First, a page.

Are you a tenner or a twelver?

The big question in certain California circles right now is whether you are a tenner or a twelver; that is, do you think we should try to pass a ballot measure reversing Prop 8 (and restoring the right to same-sex marriage) in 2010, or in 2012?

The Unitarian Universalist Legislative Ministry (UULM) recently released a “pastoral letter” outlining their position as twelvers. While certainly UULM’s position will annoy some people who are tenners, if you read the actual letter you’ll find it to be carefully considered. UULM points out that one factor they took into consideration is the changed economic climate, which “has ripped holes in the fabric of essential human services.” I would state this more bluntly: in the middle of the Great Recession, with the unemployment rate rising, would you rather donate money to overriding Prop 8 (knowing that millions and millions of dollars from opponents of same-sex marriage will pour into Caligornia), or would you rather donate your money to food banks and poverty relief programs? UULM offers additional pragmatic reasons why we should wait until 2012, and it’s worth reading their letter.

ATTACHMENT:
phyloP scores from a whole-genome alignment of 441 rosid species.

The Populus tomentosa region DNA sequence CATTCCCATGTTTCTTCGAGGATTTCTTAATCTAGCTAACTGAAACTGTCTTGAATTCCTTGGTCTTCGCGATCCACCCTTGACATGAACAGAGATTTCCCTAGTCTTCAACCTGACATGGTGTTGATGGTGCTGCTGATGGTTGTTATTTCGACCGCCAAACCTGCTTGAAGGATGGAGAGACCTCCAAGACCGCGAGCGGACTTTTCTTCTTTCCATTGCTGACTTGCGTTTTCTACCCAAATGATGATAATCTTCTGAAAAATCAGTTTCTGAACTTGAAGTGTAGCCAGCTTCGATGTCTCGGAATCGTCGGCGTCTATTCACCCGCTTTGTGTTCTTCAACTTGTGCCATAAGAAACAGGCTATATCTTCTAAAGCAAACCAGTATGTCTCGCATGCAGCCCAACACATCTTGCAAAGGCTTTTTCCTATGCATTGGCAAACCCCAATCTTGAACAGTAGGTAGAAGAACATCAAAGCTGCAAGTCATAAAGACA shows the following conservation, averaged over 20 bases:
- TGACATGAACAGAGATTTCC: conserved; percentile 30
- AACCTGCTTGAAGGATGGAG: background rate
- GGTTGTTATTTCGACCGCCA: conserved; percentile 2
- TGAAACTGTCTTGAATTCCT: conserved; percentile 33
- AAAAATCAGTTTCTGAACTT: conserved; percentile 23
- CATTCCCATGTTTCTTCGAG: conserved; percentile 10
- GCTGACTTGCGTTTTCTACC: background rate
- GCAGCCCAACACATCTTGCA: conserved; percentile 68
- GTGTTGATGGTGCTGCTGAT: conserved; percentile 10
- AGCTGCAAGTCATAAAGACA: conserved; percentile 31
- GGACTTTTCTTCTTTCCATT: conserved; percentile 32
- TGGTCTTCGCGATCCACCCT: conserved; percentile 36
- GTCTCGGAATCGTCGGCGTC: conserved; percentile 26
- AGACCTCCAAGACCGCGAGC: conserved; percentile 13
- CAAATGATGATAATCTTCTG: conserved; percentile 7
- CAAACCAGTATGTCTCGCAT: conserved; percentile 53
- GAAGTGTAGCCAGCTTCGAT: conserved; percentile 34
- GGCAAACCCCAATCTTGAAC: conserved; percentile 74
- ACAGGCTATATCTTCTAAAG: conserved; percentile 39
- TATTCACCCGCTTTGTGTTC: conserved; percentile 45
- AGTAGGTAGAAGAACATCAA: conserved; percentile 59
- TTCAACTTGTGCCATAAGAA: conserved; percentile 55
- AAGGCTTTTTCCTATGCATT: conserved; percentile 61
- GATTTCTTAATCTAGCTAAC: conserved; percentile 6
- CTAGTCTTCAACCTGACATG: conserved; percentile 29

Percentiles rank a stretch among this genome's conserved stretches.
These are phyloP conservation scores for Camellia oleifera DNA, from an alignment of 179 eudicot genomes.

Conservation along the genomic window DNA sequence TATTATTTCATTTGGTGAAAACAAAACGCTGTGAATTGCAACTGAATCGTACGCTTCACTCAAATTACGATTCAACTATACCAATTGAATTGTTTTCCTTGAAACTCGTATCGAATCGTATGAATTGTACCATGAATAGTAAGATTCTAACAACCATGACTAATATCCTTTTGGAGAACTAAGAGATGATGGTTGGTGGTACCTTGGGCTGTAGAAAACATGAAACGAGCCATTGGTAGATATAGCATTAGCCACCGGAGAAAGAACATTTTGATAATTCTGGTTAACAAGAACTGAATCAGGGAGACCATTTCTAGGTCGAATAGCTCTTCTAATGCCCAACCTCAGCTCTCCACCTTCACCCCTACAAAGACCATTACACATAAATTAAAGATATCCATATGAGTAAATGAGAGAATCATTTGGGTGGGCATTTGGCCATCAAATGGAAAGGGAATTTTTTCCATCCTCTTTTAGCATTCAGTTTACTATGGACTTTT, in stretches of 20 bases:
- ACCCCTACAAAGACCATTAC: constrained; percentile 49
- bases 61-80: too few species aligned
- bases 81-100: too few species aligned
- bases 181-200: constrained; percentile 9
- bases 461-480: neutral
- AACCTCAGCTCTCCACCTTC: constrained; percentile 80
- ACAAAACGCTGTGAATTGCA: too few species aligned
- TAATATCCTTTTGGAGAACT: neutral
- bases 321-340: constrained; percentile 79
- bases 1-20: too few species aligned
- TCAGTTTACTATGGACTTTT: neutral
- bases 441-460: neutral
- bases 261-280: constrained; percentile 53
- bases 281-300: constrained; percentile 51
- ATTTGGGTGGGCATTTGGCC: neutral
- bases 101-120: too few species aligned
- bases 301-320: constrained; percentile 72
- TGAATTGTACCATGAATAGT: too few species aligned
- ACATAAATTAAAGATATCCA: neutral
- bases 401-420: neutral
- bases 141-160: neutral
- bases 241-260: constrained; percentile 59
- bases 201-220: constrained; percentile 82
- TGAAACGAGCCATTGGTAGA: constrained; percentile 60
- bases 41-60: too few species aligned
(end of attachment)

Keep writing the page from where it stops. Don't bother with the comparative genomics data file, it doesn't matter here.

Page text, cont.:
You will not be surprised to learn that I myself am a reluctant twelver. I call myself a reluctant twelver, because I would prefer to see religious marriage separated from marriage as a civil contract. In the mean time, I hope we can postpone the fight to overturn Prop 8 until 2012. If someone puts it on the ballot for 2010, I guess I’ll have to roll up my sleeves and fight tooth and nail to overturn Prop 8 next year — but I hope it doesn’t come to that.